• to be in better touch with family and friends.

–Shotts

Music Thursday: Part II (March and Dance)

Last night, Steph and I went to one of her friends’ birthday parties.  She was turning 50 and wanted it to be a memorable occasion — it definitely was.  She had the Marching Cobras come in and perform.  They’re spectacular.  At one point in the evening, the members ran up and grabbed everyone and had us dance with them.  Invigorating and delightful.  At the end, the girl who tugged us into the dancing beat hugged Steph and I and said “thank you so much.”  If you ever get the chance to see them, do. 

I had this funny feeling of coordinated choas while watching them.  Take a look at the video below and you can see for yourself.  Everyone is sort of doing their own thing, but together it is tighly coordinated.  Hard to explain….  If you watched one person doing it, it wouldn’t necessarily be very impressive.  Together, it’s amazing. 

The African-American marching band is fairly famous…it’s made up of young and old, thin and heavyset, and men, women and children.  It was like watching something happen that is simultaneously old and tribal and yet novel and urban.  Did I mention it was spectacular?  Click on the link above to go to their home page.  If you click through the link to YouTube, you can see more videos of them.  Here’s a video to see (though dimly) what they’re like performing:


http://www.youtube.com/watch?v=LyS2z_QlE0Q

On an additional note, I found this video a couple of days ago.  It’s been inspiring to me and I get chills every time I watch it (which is often, at least once a day since I’ve found it).  There’s a lot of hope I feel when I watch…sadness, too.  I wonder how long the locales Matt dances in will be there, and at the same time, I marvel in the wonder and diversity there is in the world.  We miss out when we think the American Experience is the cumulation of humanity.

This has opened up a deep longing, and at the same time, a deep satisfaction in me….


http://www.youtube.com/watch?v=Pkh5opBp6K4

Poetry Merge

Do not fret, soon Music Thursday will be posted.  My computer went down this week, so I’m a little behind on things, so I am collecting candidates and will soon have them filtered down to a few choice Music Thursday selections.

In the meanwhile, enjoy this interview I heard today on NPR.  This artist folds well-known poems into her music.  I think it’s a great way to expose some people who may not otherwise think poetry is “their thing.”  Anyway, I think it dovetails into the conversation we’ve sort of been having about the importance getting poetry into the hands, hearts and minds of the populi.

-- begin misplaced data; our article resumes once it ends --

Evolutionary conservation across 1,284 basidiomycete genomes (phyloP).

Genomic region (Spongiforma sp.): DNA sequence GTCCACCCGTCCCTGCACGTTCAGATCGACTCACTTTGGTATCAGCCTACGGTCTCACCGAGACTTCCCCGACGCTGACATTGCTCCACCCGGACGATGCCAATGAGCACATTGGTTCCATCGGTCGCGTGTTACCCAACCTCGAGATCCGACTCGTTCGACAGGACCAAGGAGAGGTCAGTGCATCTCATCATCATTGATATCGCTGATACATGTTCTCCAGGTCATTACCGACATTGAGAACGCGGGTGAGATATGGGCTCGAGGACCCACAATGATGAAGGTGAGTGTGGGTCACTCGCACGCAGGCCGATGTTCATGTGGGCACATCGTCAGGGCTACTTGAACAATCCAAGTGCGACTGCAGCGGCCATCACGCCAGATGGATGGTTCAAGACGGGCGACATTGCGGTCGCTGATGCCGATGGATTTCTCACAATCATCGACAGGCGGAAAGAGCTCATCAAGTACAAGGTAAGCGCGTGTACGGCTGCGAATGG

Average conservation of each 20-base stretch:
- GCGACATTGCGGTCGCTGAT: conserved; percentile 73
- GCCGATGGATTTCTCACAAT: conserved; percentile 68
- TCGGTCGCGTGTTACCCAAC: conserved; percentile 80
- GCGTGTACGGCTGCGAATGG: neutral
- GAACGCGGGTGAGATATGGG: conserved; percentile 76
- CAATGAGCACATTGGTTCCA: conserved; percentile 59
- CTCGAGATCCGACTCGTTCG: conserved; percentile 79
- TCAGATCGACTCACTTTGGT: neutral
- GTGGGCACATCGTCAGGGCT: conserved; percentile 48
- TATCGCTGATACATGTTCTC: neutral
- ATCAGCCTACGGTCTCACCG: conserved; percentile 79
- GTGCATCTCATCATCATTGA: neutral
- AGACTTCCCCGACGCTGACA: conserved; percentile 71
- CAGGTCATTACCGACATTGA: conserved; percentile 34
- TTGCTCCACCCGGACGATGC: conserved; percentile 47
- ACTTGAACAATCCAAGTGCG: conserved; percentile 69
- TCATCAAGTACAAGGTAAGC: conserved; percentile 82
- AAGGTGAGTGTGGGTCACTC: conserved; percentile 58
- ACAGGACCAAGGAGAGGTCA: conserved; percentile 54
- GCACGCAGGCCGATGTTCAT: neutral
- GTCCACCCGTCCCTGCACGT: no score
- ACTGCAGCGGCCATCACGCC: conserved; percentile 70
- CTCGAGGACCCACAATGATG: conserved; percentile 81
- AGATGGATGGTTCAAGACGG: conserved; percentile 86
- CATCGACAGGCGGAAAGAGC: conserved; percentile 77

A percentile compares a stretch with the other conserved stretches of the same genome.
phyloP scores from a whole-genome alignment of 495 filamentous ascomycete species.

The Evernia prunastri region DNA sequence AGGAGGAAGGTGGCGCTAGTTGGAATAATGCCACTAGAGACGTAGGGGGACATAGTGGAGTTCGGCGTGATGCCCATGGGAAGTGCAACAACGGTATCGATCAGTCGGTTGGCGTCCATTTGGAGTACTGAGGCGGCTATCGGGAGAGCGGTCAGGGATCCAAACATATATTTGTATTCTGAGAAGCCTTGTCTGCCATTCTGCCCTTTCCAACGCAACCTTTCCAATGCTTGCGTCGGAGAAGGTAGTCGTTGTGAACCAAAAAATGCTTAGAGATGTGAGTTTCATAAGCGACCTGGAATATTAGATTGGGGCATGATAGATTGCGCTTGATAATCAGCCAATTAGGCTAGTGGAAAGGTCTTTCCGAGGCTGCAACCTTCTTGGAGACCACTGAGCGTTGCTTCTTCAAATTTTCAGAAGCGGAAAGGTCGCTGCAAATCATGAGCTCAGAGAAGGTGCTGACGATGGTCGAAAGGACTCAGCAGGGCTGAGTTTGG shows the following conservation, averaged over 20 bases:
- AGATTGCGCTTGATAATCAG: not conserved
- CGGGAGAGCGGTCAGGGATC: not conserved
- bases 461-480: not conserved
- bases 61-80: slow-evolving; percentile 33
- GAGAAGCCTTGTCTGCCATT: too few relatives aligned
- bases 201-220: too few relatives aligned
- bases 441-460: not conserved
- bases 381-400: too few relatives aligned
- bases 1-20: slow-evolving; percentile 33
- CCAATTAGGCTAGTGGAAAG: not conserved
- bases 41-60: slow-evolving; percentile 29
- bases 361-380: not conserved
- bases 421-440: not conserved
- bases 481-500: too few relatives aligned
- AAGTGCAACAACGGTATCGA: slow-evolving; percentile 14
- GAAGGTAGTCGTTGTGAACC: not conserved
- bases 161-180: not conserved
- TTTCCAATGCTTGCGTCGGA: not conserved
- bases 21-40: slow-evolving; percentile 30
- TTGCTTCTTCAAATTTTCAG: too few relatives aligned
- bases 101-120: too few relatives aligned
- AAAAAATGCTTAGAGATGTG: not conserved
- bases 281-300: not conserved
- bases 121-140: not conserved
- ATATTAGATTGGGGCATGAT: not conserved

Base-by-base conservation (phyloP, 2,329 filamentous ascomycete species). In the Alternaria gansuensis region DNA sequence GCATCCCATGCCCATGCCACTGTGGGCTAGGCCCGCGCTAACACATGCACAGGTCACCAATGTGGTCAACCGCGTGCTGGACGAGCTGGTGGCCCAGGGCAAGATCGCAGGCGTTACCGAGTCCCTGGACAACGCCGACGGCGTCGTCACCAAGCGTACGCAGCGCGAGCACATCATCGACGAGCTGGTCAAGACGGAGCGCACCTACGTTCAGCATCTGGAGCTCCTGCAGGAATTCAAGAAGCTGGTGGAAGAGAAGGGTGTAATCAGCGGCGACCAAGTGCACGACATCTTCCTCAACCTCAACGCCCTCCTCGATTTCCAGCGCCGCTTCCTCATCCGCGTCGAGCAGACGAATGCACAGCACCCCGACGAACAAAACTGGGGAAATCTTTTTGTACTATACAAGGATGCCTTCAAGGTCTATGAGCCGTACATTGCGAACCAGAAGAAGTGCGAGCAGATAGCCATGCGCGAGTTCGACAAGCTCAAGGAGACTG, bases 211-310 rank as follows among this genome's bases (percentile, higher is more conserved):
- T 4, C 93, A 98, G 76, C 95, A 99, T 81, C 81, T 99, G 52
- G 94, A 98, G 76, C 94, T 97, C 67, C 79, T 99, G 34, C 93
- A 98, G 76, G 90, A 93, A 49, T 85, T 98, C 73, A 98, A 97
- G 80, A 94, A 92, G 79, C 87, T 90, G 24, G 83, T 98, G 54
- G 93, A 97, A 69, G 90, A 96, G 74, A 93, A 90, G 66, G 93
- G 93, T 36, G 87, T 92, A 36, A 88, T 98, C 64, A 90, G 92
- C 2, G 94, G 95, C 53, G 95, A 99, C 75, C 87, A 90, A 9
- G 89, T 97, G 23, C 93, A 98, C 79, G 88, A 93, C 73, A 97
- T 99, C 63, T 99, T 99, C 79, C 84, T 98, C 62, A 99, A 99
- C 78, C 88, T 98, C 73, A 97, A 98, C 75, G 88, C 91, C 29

Click on the cover to be taken to the album’s Amazon.com page, or here for the NPR page with Kris’ intervew with Melissa Block.  There’s some great stuff in the interview and I think Delmhorst articulates herself well.  I wish I would have said some of the things she said.  I can’t say that very often about things I hear in popular culture….

My Very Own Shame

Following suit, here’s a poem of mine.

“They say not to anthropomorphize…”

It is the sin we all commit,
To make things in our image.
But how can I empathize
With you that have been shot,
Burned, poisoned, demonized,
Hunted, trapped, and hung for hides,
Born into this Manifest demise.

It is not human inclination
To leave things untouched;
But between us, I know,
There can be no suture.
For you are another nation,
Perfect in nature.

And maybe redemption will come
When it is enough
To love without sight
To love without touch
To succumb to the knowledge –
That freedom does not bend
For the hubris of men.

Another Shameless Poetry Post

Summer Clearing

We pick locusts
sliding fresh from the dunes
like little Saint John the Baptists
wandering in our wildness.
Our little wilderness, sanctuaried
by a wheat truck and a chain,
arrives each time the metal-gray auger
slips under the patch of dust-
blue prairie sky.

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Verse V of a poem I wrote in college

It’s not very good, but I just felt like posting something different…the following is true and I put it in a poem while I was in college.


V. The police called to tell me my car window was reported “found shattered.” I slip on my shoes and white T-shirt and break out of the front door, heavily squinting in the morning sun. I slowly twist my head through where-the-window-should-be to find glass seeding the front seat. I talk to the police officer; taken:

1 rental tape,

26 music discs.

 

The letter that came this morning:

“Your recent letter came. I have read it and reread it many times. You know you can count on us for prayers for your safety. It’s a problem I have understanding how God answers in so many unusual ways.

Your mother needs you so terribly much. Through her tears is sobbed, ‘I wish he could spend some time with Andrew this summer.’ I really don’t know what else to say.

Congratulations on your graduation.

Love,

Grandma C.”